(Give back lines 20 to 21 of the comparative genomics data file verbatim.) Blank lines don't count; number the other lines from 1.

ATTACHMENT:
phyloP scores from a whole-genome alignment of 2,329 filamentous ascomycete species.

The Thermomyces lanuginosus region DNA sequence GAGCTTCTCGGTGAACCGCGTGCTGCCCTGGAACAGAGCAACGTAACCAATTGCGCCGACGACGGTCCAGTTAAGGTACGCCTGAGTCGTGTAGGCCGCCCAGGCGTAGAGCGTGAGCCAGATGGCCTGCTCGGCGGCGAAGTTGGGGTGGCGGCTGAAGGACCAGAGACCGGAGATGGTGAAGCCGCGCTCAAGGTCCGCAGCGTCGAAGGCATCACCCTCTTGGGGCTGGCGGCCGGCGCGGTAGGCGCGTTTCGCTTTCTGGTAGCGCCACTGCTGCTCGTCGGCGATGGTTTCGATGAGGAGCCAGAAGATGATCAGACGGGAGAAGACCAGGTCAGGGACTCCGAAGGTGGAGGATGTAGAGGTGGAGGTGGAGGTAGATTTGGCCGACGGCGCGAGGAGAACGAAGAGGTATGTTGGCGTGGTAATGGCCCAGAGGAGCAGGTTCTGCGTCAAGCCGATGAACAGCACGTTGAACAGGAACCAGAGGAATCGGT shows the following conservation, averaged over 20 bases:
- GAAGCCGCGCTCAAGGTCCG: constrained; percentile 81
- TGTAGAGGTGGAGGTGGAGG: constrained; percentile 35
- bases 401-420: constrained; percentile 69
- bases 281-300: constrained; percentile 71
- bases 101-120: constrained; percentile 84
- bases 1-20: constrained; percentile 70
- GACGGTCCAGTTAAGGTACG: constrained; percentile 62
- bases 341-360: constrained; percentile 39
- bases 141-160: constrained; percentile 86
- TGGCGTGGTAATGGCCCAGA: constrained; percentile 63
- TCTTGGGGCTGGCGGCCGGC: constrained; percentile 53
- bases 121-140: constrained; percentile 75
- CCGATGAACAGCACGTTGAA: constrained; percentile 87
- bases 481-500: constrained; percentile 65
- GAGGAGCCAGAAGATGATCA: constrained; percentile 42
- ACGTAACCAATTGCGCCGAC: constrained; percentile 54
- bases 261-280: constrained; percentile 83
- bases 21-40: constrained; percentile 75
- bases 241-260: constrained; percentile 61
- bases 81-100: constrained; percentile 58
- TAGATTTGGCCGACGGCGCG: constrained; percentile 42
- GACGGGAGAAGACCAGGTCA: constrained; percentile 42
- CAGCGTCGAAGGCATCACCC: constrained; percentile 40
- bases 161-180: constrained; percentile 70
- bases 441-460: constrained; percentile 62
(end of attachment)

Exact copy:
- bases 21-40: constrained; percentile 75
- bases 241-260: constrained; percentile 61